As we get closer, it becomes clear where all the Etchells that we'd been dodging all day were going. There's a big ass Etchells 22 regatta going on. As we get closer, I also realize that we are heading directly into the leadership of their fleet as they charge towards the committee boat finish line. I'm on starboard tack at this point and for a few brief moments think, I can weave my way in and out of there I have right of way. But then common senses says, there's about 2 dozen of them, 3 per boat, and they can probably kick our asses. So hard left and the committee boat is DDW. Any currents and I'm either going to accidentally gybe or get into the pack (for some reason gybing on purpose was not an option in my mind).

We just barely clear the committee boat and then the photo boat tries to run us down. Here I'm willing to give them only enough so that I pass on the non-photographing side of them, I'm already not getting the "thank you" nods that I expected from these rascals. Barely clear the photo boat but now my beautiful beam reach into the marina has been killed and my angles are shot, I'm going to have to make some Southing and then DDW into the marina.

Prudence says drop the jib so I do and fire up the A4. Since it's running so beautifully, I decide to sail downwind into the marina basin, drop the main and motor into the slip. We dodge a J24 that gets in my way (perhaps payback for the other week), round into the wind, drop the main, kick the engine into forward and start drifting sideways fast(remember that 25 knots?). Hmmm, throttle up. No forward motion? what? We're about two boat lengths from hitting some fiberglass, so I notice that V is a pretty strong guy, point the boat into the wind and say, "hey pull that white and red line as HARD AS YOU CAN AS QUICKLY AS YOU CAN".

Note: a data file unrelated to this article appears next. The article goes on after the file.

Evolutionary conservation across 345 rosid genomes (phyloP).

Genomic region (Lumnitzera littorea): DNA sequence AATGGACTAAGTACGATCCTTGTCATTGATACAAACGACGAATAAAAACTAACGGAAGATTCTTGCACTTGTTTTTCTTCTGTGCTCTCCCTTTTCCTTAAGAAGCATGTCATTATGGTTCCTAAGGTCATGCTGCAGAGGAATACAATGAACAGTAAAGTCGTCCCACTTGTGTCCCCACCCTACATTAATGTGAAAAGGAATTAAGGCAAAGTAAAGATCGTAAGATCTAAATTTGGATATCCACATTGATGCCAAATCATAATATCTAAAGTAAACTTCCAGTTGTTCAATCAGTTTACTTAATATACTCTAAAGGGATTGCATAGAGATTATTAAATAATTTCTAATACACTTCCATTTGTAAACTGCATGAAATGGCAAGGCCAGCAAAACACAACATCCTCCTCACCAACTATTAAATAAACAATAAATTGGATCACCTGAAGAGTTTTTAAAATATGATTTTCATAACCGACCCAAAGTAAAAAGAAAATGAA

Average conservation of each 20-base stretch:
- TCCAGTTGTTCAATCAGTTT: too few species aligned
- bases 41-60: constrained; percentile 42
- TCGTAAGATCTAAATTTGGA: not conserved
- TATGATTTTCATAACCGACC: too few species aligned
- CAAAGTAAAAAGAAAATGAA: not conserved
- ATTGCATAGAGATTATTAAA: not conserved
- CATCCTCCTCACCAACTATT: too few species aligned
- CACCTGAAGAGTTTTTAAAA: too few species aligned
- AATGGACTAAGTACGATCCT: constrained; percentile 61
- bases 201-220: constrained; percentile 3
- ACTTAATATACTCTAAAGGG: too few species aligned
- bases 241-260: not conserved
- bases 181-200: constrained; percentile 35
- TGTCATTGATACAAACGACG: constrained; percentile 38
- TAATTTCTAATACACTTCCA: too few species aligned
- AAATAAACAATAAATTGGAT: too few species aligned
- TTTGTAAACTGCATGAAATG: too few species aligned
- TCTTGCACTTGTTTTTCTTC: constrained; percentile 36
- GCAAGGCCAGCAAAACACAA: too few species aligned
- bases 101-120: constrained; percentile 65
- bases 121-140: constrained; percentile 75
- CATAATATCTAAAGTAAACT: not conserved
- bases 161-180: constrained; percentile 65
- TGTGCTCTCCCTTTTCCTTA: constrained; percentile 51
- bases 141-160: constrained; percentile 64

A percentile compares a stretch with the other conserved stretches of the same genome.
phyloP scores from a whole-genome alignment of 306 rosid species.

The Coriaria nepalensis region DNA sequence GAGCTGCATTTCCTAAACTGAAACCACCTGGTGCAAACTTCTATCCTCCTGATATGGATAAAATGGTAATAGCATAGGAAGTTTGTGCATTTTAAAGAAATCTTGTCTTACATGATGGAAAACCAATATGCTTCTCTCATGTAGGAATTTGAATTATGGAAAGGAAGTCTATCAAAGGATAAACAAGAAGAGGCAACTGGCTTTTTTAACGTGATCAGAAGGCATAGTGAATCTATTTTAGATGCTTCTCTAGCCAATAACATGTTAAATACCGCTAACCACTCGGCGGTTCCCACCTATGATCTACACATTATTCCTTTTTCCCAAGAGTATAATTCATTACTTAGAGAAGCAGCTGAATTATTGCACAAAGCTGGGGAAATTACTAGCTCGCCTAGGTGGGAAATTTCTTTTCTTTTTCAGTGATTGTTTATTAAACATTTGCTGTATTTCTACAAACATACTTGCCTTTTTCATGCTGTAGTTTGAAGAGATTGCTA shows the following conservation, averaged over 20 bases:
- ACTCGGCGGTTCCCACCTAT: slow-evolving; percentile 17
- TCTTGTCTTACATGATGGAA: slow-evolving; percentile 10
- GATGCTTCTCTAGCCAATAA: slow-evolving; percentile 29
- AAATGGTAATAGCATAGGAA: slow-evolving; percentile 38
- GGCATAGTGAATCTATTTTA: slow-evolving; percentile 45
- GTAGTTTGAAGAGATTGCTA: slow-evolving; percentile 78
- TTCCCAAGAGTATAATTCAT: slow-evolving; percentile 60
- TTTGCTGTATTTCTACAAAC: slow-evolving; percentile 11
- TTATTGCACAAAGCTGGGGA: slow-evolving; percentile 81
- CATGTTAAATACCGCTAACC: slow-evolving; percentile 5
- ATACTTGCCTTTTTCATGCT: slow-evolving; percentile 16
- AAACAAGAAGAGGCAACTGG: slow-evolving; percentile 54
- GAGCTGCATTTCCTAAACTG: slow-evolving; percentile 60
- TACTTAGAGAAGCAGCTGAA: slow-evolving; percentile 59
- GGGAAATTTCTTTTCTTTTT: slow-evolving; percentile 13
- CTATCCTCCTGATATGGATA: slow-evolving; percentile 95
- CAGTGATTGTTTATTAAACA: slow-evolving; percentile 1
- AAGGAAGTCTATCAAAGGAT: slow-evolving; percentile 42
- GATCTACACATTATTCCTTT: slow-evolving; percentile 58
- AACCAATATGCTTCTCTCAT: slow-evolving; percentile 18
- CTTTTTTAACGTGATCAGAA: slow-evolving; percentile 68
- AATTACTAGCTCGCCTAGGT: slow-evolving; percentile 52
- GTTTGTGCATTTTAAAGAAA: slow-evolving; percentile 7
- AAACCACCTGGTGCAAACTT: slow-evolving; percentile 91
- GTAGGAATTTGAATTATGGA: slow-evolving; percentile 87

We get the main up, have to sail into the wind with main alone, and head towards A30. A few tacks and I'm going to make my pier, as I turn into the beam reach, I pop the vang, let out the main and hope I don't drift much, hard port and we settle into the dock like it was a bed after a long day's work. Perfect landing.

Every single time I've sailed into the slip, it was to prove to myself that I could. This time I needed to, with 25 knots wind no less. And it was painless. I am a badass.

Oddly enough, after docking, I fired up the engine again, put her into gear and she moved forward so the engine works, but the propeller just wasn't biting out there. I have some sort of problem with the transmission, but I don't know what.

A pretty not uneventful day sailing, but one hell of a time. Now, we'll see if the only person ever to ask to go sailing with me is willing to go again.


Tillerman said...

Man - you put on quite a show for him - I'm sure he'd want to come out again after a day like tht.

Zen said...

Dude U Rock!

Someone riding w/u may not think so, but sitting here, LOL and remebering my first time into the bay, in high winds, trying to dodge racers and change to a smaller headsail from a 160, with a sea sick first mate. I can say you rock!

Anonymous said...

A badass in a boat named "Lady Bug". Very cool.. :D Good job, and great story... Too bad the racers were so unappreciative of what you had to do.

Carol Anne said...

I'll sail with you, if you come sailing with me!

Shopping City Chaplaincy said...

A neat bit of seamanship!